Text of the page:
OCCASIONALLY, a book comes along that speaks to everyone. This is the case with American Prometheus, a biography about J Robert Oppenheimer, the physicist who led the US’s Manhattan Project, which produced the first nuclear weapons during World War II.
The implications of that scientific discovery impact all of our lives, but even if we aren’t interested in physics or don’t think about the ever-looming threat of a nuclear war, Oppenheimer’s story about a brilliant scientist on a deadline to produce a nuclear bomb explores the need to feel creative, successful and appreciated; the fear of becoming irrelevant or unappreciated for our work and the moral dilemma of whether to put our own values and needs above those of our workplace or our country.
Newsweek magazine called the biography “definitive” and said, “Oppenheimer’s life…haunts us.” It raises questions about what we would do in Oppenheimer’s position. If we were in the scientist’s place would we produce a weapon of mass destruction because we believed it would save millions of lives in the present – even knowing of its potential to destroy the world in the future?
Ultimately, American Prometheus and the movie Oppenheimer is about power – who wields it and who is the victim of it. In this case, the US government had power over Oppenheimer, a Jewish American who initially thought he was finding a way to save some Jews from the genocide. He personally knew some of the German scientists racing to invent a nuclear weapon because he studied in Germany with them. He knew the Germans were on the wrong track.
The authors, columnist Kai Bird and the late historian Martin J Sherwin, say the Japanese were ready to surrender, and the atomic bomb was dropped on Nagasaki and Hiroshima to prevent Russia from invading Japan and taking control of Asia.
Oppenheimer grapples with his conscience. He faces the pitfalls of fame and speaks out against atomic weapons after the war. He stands up for freedom of speech and is stripped of his national security clearance because of his past affiliations with the Communist Party, a known fact when he was hired for the project.
The book and movie are scathing commentaries on anti-communism in the pre-McCarthy and McCarthy era. Many liberals, intellectuals and idealists in the US thought communism would eliminate poverty and promote social equality. By the time they changed their minds, they had been blacklisted.
Oppenheimer’s story shows how no one is indispensable, how fame is ephemeral and how work can never offer the security or acceptance we need.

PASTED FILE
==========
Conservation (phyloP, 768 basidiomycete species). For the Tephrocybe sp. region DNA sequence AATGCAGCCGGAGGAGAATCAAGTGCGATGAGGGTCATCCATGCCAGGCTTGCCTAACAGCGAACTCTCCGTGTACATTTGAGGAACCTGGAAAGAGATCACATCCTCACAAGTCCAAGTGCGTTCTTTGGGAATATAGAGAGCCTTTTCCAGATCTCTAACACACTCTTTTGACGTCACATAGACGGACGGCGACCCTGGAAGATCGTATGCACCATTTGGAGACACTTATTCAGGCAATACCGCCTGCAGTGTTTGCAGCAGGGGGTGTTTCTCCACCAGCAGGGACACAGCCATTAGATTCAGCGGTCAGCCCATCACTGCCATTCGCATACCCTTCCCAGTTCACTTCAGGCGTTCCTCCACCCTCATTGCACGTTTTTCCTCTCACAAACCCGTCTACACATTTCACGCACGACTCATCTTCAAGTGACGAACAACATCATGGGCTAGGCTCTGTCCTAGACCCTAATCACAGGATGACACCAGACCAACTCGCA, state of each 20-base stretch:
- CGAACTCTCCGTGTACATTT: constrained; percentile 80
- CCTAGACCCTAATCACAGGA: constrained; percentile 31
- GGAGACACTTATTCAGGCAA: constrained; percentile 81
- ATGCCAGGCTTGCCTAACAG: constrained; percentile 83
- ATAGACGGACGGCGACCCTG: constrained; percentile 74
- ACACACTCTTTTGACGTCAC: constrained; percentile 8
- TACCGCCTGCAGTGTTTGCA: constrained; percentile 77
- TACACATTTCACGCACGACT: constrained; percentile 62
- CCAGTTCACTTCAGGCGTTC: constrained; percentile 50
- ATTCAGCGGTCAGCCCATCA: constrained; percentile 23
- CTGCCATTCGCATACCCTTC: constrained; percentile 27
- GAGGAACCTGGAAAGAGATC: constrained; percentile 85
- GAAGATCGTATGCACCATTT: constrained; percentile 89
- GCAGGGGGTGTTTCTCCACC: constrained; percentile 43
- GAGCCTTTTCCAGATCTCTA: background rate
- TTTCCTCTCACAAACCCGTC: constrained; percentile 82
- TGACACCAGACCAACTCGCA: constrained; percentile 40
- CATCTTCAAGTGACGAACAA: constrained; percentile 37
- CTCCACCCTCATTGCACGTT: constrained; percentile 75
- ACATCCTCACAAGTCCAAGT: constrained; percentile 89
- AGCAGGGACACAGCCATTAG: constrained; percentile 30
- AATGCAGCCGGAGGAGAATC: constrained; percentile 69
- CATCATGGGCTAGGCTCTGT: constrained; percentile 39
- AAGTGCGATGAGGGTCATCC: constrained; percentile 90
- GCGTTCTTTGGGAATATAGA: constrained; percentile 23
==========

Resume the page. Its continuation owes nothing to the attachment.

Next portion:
American Prometheus is the kind of book all writers dream of writing because of its all-encompassing scope. It’s a complex story with a perfect title. Prometheus stole fire from the Greek gods with the noble intention of sharing it with humanity. For that, Zeus punished him by tying him to a rock. It’s easy to apply this symbolism to Oppenheimer.
Somehow it feels surprising to see the human side of scientists – especially the symbiotic vs antagonist relationship between theorists like Oppenheimer and research scientists. They are complex, emotional people who grapple with depression and morals.
Much of the movie’s dialogue comes directly from the book. For reasons unknown, some of the more unsavoury things Oppenheimer said are attributed to his wife Kitty.
At 721 pages long, American Prometheus is a challenging read; it is 26 ½ hours long and the movie is 180 minutes. If you invest that time in reading this book and watching the movie, you will come out on the other side with a deeper appreciation of life and a better understanding of the human frailties that define us all – even geniuses like Oppenheimer.
This book’s lessons begin even before page one. Bird and Sherwin took 25 years to write American Prometheus, first published in 2005. A Pulitzer Prize for the biography solidified its critical acclaim, but Christopher Nolan’s movie, Oppenheimer (which came to Trinidad cinemas on July 20), helped to establish its popular acclaim. This makes the book an invaluable lesson in perseverance.
Oppenheimer the movie stood up admirably well to Barbie the week both movies were released. Barbie opened with US$162 million and Oppenheimer opened with $82.4 million, which is considered a stunning success for an R-rated movie. (There is some nudity.) Together, the two movies made up the fourth-biggest weekend of all time at the domestic box office.
American Prometheus really is a book that will haunt you and make you think about the purpose of life.